Another recent case was the announcement that a new huge city was found below the jungle in Guatemala by LiDAR! It was accompanied in the press by image of Tikal. See my prior post on this. The National Geographic Society press release is mostly hype and speculation, which then got worse as other media outlets picked up the story. My purpose here is not to question hype or expose silly claims. Rather, I want to emphasize that the nature of the archaeological finds that get promoted are in the hands of an institution outside of archaeology, one that does a lot of good through funding and publicizing. Maybe we should give NGS a break, since they do a lot of good for archaeology. But I am more inclined to question their methods and goals. They are commercializing archaeology, and using our hard work to make a buck. That might be ok, if they were more objective in their reporting. I did get some funds from NGS back around 1990, but I'm not sure I would accept their funding now. Who knows what nonsense they could create from my research.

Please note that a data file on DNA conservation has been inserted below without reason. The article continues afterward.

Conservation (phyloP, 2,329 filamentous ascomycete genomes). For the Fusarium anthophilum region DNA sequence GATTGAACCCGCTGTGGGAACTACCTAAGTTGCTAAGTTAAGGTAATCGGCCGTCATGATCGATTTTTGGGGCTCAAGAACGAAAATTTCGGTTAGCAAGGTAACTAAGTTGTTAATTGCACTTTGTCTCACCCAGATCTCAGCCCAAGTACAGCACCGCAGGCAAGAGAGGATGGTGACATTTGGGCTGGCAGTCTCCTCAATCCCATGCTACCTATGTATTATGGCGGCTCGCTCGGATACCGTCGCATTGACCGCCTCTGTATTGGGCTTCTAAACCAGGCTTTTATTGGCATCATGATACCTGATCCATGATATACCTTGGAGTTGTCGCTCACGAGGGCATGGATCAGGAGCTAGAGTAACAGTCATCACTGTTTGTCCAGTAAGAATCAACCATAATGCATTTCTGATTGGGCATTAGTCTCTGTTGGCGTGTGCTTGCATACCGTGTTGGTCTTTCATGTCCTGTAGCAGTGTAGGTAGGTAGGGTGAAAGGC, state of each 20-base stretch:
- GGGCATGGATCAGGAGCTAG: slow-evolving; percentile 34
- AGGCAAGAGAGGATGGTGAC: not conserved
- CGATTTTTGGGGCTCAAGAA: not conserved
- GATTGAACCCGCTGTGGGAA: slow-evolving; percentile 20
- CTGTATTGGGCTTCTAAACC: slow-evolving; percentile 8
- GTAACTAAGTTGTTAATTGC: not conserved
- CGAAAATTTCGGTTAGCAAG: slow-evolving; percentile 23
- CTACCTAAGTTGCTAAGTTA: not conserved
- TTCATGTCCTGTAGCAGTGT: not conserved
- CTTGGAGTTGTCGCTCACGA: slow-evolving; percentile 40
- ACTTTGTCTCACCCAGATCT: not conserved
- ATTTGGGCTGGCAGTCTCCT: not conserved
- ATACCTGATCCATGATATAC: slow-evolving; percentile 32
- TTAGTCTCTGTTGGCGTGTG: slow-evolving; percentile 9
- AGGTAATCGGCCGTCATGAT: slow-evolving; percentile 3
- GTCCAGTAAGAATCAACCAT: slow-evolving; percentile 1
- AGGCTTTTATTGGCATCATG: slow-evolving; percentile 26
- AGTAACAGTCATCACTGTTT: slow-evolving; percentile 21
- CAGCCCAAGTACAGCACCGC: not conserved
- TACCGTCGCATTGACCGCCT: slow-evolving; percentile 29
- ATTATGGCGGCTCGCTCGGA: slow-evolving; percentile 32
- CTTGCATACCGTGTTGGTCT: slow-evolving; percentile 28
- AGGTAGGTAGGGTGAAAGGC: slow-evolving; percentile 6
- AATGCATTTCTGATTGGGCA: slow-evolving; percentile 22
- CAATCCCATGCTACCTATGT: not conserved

|More hype than archaeology|
blog post by Rosemary Joyce from 2012
another post by Joyce, 2015
article in Smithsonian magazine about the episode (2015)
An open letter to NGS signed by a bunch of archaeologists that lists all the problems with the activities and their reporting.
These archaeologists are so discouraged that they feel that any additional harping will only increase sales of the book by Preston. I hope I am not contributing to the hype here.
Apart from the scientific and scholarly nonsense of the Monkey God episode, I find it discouraging for the same reason as the reviewing procedures used by Science: archaeology is being distorted by non-archaeological institutions that purportedly exist, in part, to promote and improve archaeology.